“The Queensland Office of Fair Trading has launched an investigation into the safety of ethanol fireplaces after several serious incidents involving people suffering severe burns,” he said.
“The colder weather sees household heating appliances being switched on, lit up and well used. Ethanol fireplaces are becoming increasingly popular and are seen as an easy, smokeless and eco-friendly way to keep warm during the winter months.
“As with kerosene heaters of my parents’ era, the use of ethanol heaters means that families are introducing a highly combustible liquid into the family home and need to take extra care to avoid burns.”
Minister for Police and Emergency Services Stuart Ayres said while Fire & Rescue NSW had not identified any specific incidents involving ethanol heaters this winter, it was a timely reminder to take precautions when using heating appliances around the home.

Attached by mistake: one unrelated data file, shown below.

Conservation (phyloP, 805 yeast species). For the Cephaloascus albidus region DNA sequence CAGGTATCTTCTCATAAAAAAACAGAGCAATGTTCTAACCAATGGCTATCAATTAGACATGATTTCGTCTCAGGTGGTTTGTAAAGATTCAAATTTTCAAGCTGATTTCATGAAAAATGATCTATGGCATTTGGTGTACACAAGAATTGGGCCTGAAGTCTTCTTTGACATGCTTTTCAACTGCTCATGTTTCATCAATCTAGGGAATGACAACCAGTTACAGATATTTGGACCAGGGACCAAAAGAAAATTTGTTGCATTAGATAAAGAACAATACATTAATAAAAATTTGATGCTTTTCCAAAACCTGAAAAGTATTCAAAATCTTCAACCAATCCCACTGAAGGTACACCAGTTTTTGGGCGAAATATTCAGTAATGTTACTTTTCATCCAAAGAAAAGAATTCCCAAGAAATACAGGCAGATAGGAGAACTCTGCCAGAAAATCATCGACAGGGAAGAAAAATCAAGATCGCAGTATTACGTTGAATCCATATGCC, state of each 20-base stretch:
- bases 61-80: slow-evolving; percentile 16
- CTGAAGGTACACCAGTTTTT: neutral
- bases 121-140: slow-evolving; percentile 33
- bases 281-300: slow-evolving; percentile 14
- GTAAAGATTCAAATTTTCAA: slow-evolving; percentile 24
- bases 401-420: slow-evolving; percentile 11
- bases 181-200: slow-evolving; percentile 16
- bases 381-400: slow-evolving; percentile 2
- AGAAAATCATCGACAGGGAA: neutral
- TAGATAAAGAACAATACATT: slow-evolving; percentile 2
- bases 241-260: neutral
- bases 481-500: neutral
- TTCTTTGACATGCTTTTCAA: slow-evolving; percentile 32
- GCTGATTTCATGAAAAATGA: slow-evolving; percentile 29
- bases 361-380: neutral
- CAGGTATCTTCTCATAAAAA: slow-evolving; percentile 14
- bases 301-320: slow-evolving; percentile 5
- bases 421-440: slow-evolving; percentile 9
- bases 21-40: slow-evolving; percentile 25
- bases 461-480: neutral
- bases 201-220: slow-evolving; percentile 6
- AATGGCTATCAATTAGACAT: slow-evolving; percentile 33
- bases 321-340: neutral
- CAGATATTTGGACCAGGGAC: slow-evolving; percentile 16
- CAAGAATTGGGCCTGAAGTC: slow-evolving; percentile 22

“Any type of heater can cause a fire if it is not used properly and safely. If you haven’t used your heater or fireplace for a while, make sure you check that it’s in good working order before switching it on. Always follow the manufacturer’s instructions and never leaving any source of heating unattended,” Mr Ayres said.
People can enjoy a trouble-free winter by following these simple rules when using heating appliances:
Strictly follow the manufacturer’s instructions for safe use.
Keep combustible materials such as clothes or curtains at least one metre from heat sources.
Supervise children at all times around heat sources.
Make sure a fireplace has had plenty of time to cool before attempting to move or refuel it, and never throw anything combustible into a fireplace.
Store fuel in a separate room to the fireplace.
Never leave any heat sources unattended while in use. Switch off heaters and extinguish fireplaces before leaving the house or going to sleep.
Have an appropriate fire extinguisher nearby.
Make sure you have a working smoke alarm.